3. ECBT’s concern with the rule: Gutting mandatory vaccine legislation

ECBT isn’t concerned with abortions, but they are concerned with something else the new HHS rule specifically discusses many times: vaccines. For example, the HHS memo explains:

“Despite the longstanding nature of the Federal health care conscience and associated anti-discrimination laws that this rule proposes to enforce, discrimination and coercion continue to occur.

Relevant situations where persons, entities, and health care entities with religious beliefs or moral convictions may be coerced or suffer discrimination include: being required to administer or receive certain vaccinations derived from aborted fetal tissues as a condition of work or receipt of educational services.”

For a group like ECBT, who lobbied heavily in support of SB277 — a California law passed in 2015 that REMOVED religious and philosophical exemptions from vaccines for children — this new rule, and the specific mention of vaccination, represents an enormous threat.

In the draft letter that ECBT has prepared to file with HHS on March 18th, they spell out their concerns and how they would like to see the rule changed:


From ECBT’s Draft letter to HHS

Having read the proposed rule change from HHS, I think ECBT should be concerned, as it appears removing a religious objection to vaccination, as ECBT has actively (and successfully) campaigned to do in California, is a gross violation of civil rights, as defined by the constitution, and now clarified by the HHS’ Office of Civil Rights.

In fact, any state that doesn’t provide a religious exemption to vaccination, and denies the child the right of an education if they don’t submit to vaccines, is likely violating constitutional rights. (Mississippi and West Virginia, along with California, are the three states that have no philosophical or religious exemption from vaccines.)

It also raises concerns about the way states like New York treat parents who seek religious exemptions, often requiring them to submit to a skeptical interrogation where judgment is made about the sincerity of their religious beliefs.

4. ECBT’s absurd, freedom-stealing arguments, framed by Dorit Reiss


Ms. Reiss is on the left

Dorit Reiss is a notorious pro-vaccine lawyer, well-known to most autism parents. Behind the scenes, it appears she has been the central legal mind constructing ECBT’s arguments about the constitutionality of eliminating religious exemptions from vaccines.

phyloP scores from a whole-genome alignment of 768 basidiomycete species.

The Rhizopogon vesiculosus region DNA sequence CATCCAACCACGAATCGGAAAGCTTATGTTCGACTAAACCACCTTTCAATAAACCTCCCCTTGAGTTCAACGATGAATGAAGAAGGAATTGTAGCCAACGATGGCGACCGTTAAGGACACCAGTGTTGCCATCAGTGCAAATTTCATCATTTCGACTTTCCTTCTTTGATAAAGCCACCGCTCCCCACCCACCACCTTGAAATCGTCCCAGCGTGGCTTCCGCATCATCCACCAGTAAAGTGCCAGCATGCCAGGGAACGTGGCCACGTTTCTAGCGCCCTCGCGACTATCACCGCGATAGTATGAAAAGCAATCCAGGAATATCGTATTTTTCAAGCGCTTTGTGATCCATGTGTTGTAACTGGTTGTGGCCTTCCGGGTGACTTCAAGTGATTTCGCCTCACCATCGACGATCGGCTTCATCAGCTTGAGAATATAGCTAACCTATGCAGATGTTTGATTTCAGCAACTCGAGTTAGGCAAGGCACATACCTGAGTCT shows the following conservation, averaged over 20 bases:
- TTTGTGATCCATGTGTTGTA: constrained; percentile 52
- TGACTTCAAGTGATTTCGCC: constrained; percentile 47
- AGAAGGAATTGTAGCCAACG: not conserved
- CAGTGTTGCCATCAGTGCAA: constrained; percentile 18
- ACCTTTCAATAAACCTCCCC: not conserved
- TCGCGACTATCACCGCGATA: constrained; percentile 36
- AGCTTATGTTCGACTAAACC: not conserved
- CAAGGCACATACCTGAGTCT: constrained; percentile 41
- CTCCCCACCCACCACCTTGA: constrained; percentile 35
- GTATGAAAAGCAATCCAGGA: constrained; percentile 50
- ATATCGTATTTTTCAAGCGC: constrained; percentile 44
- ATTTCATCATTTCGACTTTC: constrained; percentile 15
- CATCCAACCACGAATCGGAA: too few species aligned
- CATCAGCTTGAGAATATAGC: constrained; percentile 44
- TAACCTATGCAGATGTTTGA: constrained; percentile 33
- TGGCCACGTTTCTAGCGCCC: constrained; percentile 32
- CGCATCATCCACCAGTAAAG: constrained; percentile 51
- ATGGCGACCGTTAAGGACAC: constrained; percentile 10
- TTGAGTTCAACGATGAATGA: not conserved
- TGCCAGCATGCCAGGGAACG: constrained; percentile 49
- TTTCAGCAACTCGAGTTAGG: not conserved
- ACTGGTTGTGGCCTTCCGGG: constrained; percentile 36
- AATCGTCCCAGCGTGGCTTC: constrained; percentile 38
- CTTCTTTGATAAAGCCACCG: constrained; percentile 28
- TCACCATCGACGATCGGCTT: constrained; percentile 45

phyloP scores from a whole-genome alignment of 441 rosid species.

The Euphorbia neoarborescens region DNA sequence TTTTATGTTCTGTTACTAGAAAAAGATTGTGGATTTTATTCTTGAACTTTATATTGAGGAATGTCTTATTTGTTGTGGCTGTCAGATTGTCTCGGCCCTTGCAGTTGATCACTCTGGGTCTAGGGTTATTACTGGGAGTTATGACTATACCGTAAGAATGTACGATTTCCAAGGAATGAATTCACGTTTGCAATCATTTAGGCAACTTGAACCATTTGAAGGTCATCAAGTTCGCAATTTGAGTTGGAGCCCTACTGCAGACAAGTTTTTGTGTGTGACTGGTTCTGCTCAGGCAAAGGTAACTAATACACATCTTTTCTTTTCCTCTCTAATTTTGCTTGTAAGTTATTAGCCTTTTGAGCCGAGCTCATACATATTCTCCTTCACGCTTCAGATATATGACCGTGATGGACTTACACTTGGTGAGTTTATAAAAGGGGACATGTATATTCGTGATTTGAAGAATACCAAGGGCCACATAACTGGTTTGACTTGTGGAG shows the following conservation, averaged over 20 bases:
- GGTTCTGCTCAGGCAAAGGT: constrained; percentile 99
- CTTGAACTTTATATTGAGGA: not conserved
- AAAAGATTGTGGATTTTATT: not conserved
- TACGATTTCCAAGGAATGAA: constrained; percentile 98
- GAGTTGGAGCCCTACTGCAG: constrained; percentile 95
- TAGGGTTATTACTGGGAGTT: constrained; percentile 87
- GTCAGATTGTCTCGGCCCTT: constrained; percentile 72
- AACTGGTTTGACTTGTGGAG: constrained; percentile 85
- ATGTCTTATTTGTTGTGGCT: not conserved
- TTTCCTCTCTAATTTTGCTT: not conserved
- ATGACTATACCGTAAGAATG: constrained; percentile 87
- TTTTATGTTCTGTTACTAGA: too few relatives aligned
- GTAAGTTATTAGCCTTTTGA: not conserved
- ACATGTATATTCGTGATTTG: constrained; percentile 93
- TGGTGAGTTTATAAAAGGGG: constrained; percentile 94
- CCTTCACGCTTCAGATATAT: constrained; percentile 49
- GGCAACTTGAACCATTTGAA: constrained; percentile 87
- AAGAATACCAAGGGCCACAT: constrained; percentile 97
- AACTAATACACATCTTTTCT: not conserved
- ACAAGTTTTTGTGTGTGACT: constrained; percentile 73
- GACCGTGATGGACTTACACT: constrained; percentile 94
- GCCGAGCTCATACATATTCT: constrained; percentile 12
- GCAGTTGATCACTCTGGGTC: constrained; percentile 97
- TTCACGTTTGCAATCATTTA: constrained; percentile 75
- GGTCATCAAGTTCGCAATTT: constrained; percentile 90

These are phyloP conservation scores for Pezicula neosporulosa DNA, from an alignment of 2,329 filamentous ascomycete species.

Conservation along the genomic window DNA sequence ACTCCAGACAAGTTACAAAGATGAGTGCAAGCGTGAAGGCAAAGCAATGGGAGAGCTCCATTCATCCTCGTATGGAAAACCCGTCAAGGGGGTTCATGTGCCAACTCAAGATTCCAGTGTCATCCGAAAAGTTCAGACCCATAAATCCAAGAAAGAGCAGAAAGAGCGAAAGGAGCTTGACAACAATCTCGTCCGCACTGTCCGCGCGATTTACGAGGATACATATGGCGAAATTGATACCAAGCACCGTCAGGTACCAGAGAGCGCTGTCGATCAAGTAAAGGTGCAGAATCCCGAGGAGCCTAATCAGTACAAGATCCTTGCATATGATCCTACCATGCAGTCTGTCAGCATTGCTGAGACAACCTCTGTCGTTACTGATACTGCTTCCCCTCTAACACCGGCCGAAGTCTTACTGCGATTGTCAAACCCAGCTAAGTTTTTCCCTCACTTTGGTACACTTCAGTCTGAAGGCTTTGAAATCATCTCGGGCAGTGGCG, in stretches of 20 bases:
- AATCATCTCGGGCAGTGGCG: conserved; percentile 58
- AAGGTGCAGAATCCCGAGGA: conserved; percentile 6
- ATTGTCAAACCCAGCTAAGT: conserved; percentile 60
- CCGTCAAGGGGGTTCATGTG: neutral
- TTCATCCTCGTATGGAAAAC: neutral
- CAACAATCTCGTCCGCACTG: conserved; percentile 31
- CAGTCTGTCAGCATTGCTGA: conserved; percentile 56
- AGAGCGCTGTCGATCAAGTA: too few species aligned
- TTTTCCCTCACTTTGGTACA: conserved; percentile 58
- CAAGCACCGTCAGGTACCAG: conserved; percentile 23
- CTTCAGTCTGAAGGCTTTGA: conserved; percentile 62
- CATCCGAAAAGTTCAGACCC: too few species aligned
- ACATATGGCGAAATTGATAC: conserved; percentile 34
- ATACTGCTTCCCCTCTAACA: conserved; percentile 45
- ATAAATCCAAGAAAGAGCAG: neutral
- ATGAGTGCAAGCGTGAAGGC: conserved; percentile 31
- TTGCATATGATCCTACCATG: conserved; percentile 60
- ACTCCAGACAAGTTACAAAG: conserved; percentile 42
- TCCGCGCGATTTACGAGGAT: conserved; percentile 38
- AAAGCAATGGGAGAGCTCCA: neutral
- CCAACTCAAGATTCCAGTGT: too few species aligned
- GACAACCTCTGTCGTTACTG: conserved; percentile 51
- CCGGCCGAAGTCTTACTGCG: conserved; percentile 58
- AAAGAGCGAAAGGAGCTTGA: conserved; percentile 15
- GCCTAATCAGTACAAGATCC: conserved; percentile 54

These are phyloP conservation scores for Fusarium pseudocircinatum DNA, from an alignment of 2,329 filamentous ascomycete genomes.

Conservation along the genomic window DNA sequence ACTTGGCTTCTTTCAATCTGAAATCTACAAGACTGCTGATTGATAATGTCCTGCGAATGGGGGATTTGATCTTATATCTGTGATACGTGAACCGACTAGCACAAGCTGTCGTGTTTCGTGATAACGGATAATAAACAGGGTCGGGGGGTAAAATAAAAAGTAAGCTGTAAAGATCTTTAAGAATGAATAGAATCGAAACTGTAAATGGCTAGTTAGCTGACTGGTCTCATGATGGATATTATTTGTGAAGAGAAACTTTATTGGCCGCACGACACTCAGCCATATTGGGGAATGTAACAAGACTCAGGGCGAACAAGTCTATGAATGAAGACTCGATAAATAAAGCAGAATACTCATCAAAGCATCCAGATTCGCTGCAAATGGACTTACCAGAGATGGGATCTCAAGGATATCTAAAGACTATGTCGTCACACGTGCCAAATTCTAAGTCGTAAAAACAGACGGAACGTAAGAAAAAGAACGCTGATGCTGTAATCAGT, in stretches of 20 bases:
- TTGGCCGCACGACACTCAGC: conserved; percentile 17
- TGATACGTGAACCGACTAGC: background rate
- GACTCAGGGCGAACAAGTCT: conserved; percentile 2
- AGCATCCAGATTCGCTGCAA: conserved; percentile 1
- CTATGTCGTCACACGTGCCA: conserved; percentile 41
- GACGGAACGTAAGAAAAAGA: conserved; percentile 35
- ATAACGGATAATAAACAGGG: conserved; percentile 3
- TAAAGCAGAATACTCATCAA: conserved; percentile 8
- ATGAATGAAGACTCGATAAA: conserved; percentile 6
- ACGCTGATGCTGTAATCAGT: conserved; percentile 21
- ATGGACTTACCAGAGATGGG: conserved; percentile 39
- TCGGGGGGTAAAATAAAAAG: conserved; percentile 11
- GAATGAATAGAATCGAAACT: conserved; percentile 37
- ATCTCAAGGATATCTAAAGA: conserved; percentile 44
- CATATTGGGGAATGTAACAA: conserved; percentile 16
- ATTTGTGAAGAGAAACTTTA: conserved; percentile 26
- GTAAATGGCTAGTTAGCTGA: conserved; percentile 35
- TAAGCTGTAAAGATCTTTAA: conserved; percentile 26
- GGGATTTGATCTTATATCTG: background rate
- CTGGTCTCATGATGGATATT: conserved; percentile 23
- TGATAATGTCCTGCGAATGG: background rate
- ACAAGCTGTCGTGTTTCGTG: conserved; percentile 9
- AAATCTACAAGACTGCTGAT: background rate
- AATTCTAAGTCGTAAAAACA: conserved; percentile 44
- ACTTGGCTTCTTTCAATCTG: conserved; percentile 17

These arguments were successfully used to pass California’s SB 277 and have been core arguments used in every other state where mandatory vaccination laws have been introduced (to date, they have all failed except for SB 277).

In fact, in the email sent by ECBT [last] week, they mention Ms. Reiss by name, despite her having no official role with ECBT, for the work she has done in preparing their protest memo to HHS.

Ms. Reiss’ central argument is that because no organized religions specifically oppose vaccination, citing a religious belief as the reason for not vaccinating is unnecessary, and therefore religious or philosophical exemptions to vaccination should be abolished.

ECBT’s memo to HHS begins with a statement that should make any freedom-loving American cringe:

“Freedom to practice religion is a fundamental right in the U.S., guaranteed by the very first Amendment to our Constitution. However, no right is absolute. If compelling reasons exist to limit this right, we must seriously consider their potential impact.”

The memo then makes the argument that no organized religions oppose vaccination:


Excerpt from ECBT memo.

When reading ECBT’s memo, I can’t help but feel like it was dictated by some wishful-thinking employee within the legal department of a vaccine maker.

In their glee to make vaccines mandatory for every person on planet earth, they’re more than willing to use tortured logic to try and convince people that religious beliefs and conscience only count if two things are true:

  1. Your religious beliefs are sanctioned by an “official” religion somewhere, and
  2. That they never interfere with the ability to make you get a vaccine.

Luckily, that’s actually not the kind of guaranteed freedom the United States was founded upon, as a [recent] lawsuit by the Justice Department makes very, very clear.

5. Justice Department sues to protect inalienable rights of conscience, specifically to avoid vaccination

ECBT’s email was sent out to their distribution list on Monday, March 5th.

Two days later, national news hit that the Justice Department had filed a lawsuit in Wisconsin that appears to destroy every argument Ms. Reiss and ECBT have been trying to make, while also re-affirming the fact that the government NEVER has the right to force a medical procedure on a citizen that violates the citizen’s strongly held beliefs, whether those are religious beliefs or beliefs of conscience:

To summarize the Justice Department’s lawsuit, a woman working in Wisconsin was threatened to be fired from a nursing home for refusing to get a flu shot because she claimed it violated her religious beliefs.